THE SOLAR SYSTEM

In the Solar System Channel, you can explore the planets and celestial objects around our own sun. Learn about topics such as Mars, Jupiter and the Moon.
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Spaced Out: Mars Quiz

Since the 19th century, humans have wondered about the prospect of life on Mars. While we haven't sent anyone to the Martian surface, we have sent spacecrafts, which have gathered a good amount of information on what it's like on Mars. How is it different from Earth? How is it similar? And could life really have existed there long ago, or exist in the future?

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  • Can the curvature of the Earth only be seen from outer space?
    Can the curvature of the Earth only be seen from outer space?

    Can the curvature of the Earth only be seen from outer space? If you didn't know that the Earth is a sphere, there are three common observations you could use to convince yourself that it is. See more »

  • Could I see a flashlight beam from Earth on the moon?
    Could I see a flashlight beam from Earth on the moon?

    If I was on the moon and the earth was black (no lights were on) and a flashlight was turned on facing the moon, would I see the light? If I couldn't, would there be any way to detect any residual matter that came from the light on Earth or does light die after a certain distance? See more »

  • Earth Explained
    Earth Explained

    Saturn is the sixth planet from the sun and the second largest planet in the solar system. It is named for the Roman god of agriculture, one of the most important gods in the Roman world. See more »

  • If nature abhors a vacuum, then why doesn't the vacuum of space suck away all of the Earth's atmosphere?
    If nature abhors a vacuum, then why doesn't the vacuum of space suck away all of the Earth's atmosphere?

    If "nature abhors a vacuum," then why doesn't the vacuum of space suck away all of the Earth's atmosphere? See more »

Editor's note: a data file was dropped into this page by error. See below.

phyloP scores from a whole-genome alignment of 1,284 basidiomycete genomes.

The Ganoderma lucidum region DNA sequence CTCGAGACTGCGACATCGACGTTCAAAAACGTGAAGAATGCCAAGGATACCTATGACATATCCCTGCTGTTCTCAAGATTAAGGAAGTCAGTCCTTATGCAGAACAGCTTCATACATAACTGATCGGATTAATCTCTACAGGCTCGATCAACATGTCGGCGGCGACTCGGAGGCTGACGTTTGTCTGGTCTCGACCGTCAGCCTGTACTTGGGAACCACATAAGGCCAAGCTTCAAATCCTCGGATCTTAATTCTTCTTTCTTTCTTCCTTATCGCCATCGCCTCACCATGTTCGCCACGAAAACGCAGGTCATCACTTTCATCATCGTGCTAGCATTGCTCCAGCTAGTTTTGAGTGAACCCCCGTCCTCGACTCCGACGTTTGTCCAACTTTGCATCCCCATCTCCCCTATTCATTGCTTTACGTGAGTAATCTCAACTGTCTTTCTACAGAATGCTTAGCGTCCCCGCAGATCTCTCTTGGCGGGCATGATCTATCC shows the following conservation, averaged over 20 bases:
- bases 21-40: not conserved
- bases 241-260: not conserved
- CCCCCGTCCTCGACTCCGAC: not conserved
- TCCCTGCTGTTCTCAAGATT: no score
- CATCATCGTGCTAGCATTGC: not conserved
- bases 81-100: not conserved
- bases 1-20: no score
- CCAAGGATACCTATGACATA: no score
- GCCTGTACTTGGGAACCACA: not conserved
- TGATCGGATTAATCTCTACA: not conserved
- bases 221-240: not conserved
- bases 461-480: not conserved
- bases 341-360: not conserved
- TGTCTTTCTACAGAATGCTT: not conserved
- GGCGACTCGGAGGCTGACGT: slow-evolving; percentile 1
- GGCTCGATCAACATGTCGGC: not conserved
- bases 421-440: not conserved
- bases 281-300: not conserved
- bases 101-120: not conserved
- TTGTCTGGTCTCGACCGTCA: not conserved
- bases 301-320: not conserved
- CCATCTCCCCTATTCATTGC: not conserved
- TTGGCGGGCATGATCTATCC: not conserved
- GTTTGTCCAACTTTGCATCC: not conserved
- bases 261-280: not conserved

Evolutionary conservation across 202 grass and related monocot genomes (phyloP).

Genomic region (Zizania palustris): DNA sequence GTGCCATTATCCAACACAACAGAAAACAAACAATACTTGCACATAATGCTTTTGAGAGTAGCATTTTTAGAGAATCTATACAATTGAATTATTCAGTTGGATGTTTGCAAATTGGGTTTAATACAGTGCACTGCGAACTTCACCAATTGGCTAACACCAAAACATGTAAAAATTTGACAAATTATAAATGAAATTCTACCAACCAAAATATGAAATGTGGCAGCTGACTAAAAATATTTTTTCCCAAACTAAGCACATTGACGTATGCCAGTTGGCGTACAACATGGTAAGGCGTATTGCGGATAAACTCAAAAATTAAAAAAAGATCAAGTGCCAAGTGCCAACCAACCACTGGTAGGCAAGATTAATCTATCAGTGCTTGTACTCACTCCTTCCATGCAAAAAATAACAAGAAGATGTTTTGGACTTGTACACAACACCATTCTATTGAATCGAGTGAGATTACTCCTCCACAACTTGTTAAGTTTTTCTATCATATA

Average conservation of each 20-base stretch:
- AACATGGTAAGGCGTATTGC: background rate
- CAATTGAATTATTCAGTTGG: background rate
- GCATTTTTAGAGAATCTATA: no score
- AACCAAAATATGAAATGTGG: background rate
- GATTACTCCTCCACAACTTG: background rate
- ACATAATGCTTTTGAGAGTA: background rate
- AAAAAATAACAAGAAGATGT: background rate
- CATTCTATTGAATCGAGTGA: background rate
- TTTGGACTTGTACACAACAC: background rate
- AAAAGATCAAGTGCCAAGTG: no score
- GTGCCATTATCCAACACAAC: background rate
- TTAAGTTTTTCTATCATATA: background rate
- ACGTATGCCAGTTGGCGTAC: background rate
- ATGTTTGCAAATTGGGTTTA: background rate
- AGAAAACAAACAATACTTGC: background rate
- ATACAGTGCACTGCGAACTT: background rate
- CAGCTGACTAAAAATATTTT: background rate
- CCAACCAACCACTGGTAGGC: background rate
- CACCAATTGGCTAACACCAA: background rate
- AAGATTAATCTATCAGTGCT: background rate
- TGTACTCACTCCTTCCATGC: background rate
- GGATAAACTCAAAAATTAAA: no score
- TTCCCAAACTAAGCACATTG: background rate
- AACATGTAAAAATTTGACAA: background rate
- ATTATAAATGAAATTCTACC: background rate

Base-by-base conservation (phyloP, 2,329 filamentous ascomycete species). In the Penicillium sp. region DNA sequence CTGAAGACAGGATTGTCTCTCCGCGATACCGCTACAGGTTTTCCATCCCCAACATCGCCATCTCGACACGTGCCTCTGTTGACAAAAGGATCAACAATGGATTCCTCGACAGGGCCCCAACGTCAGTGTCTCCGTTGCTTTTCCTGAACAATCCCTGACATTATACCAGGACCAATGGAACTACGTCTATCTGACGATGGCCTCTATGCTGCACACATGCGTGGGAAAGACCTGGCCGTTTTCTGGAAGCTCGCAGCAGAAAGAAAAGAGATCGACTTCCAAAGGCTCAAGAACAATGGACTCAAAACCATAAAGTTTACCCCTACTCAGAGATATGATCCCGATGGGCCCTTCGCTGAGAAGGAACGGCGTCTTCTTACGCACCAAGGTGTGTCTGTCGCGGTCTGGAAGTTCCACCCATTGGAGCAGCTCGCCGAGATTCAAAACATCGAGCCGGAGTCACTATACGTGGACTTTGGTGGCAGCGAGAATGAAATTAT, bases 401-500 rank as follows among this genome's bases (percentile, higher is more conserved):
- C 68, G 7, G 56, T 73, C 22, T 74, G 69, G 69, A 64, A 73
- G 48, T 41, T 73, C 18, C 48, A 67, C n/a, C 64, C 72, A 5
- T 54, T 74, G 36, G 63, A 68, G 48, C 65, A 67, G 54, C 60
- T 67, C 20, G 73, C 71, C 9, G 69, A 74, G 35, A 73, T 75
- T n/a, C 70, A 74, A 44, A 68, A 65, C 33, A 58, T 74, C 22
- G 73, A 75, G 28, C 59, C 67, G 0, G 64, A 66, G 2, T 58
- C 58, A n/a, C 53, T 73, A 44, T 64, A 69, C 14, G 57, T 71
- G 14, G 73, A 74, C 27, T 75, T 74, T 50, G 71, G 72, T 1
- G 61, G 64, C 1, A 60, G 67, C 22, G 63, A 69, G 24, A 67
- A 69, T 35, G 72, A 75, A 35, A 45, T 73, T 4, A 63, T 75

• Mercury Explained
    Mercury Explained

    Mercury is the closest planet to the sun, and it is the second smallest. It is the fastest-moving planet, so it was named after the Roman god of speed. Like Earth, it is a terrestrial planet, meaning it has a solid surface that you could land on. See more »

  • Planet
    Planet

    Planet, a large, solid heavenly body that revolves around a star and shines by reflected light. See more »

  • Pluto Explained
    Pluto Explained

    The smallest and most-distant planet in our solar system is tiny, icy Pluto. It is even smaller than our moon, and wasn't discovered until 1930 — the only planet discovered in the twentieth century. See more »

  • Saturn Explained
    Saturn Explained

    Saturn is the sixth planet from the sun and the second largest planet in the solar system. It is named for the Roman god of agriculture, one of the most important gods in the Roman world. Saturn is made mostly of hydrogen and helium, and its poles appear to be flattened because of its speedy rotation on its axis... See more »

  • The Solar System Explained
    The Solar System Explained

    Our planet Earth is part of a solar system that consists of nine (and possibly ten) planets orbiting a giant, fiery star we call the sun. For thousands of years, astronomers studying the solar system have noticed that these planets march across the sky in a predictable way. See more »

  • Uranus
    Uranus

    Uranus, the seventh planet from the sun. Uranus was the first planet to be discovered with a telescope, Mercury, Venus, Mars, Jupiter, and Saturn being readily visible to the unaided eye. See more »

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